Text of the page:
Mix the seeds with boiled water and let them infuse during the steeping process for around 30 minutes. The colored water can then be added into paella or bouillabaisse. This will be something you can scale up or down depending on depth of flavor required but measurements should be in the ratio of one cup water to 2 heaped teaspoons of seeds. If you want to make up an oil the same quantities will need to be added and the seeds gently toasted in the oil over a medium heat. Once the seeds sizzle and crack toss them in the oil and remove from the heat. Wait until the oil has cooled and remove the seeds. Decant into a sterilized air tight container and store in a cool dry place for up to 3 months.
- Turmeric is a great substitute for the color that you can develop when using saffron, but real caution should be exercised as turmeric has a very distinct flavor of it’s own. One which will not complement all dishes, paella or bouillabaisse would be overwhelmed by the aroma alone. You will find a little goes a long way with regard to color, so mix in with other spices to develop the subtle, sweet earthy flavor. A classic dish for saffron is a traditional risotto, there is a good reason to use turmeric here as it picks the color up, whilst also adding a little background flavor.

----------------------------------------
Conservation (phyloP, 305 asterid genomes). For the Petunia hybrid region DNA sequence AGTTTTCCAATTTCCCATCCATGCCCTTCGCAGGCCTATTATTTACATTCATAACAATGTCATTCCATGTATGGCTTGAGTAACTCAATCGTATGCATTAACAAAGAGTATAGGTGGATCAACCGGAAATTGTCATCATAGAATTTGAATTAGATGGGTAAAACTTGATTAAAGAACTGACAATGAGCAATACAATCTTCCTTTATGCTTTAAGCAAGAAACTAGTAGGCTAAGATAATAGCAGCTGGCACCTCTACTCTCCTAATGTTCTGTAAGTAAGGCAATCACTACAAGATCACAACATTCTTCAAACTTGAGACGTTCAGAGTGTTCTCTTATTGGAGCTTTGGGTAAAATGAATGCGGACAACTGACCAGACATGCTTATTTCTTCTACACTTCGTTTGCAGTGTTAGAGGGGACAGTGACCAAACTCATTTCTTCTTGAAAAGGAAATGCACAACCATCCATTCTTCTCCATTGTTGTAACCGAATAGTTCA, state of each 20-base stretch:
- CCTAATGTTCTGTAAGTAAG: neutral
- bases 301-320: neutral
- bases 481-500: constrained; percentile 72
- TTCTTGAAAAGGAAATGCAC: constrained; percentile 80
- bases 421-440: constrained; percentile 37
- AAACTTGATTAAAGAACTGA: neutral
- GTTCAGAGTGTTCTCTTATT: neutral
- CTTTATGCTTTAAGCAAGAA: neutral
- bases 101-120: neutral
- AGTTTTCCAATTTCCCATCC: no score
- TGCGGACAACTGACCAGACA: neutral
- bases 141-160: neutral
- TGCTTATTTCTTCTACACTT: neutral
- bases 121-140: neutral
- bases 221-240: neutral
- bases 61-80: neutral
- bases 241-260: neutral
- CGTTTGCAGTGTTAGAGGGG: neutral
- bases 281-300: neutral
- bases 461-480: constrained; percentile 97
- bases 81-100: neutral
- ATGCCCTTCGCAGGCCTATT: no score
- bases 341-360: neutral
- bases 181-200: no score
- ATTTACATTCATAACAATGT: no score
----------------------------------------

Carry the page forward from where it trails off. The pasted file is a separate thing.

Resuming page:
- Paprika will work well with the Turmeric as it has a sweeter taste profile. Mix half a teaspoon of paprika with half a teaspoon of Turmeric for a more subtle replacement for saffron. Use as an ingredient for the water you are using or at the earlier stage when browning any meats, or onions.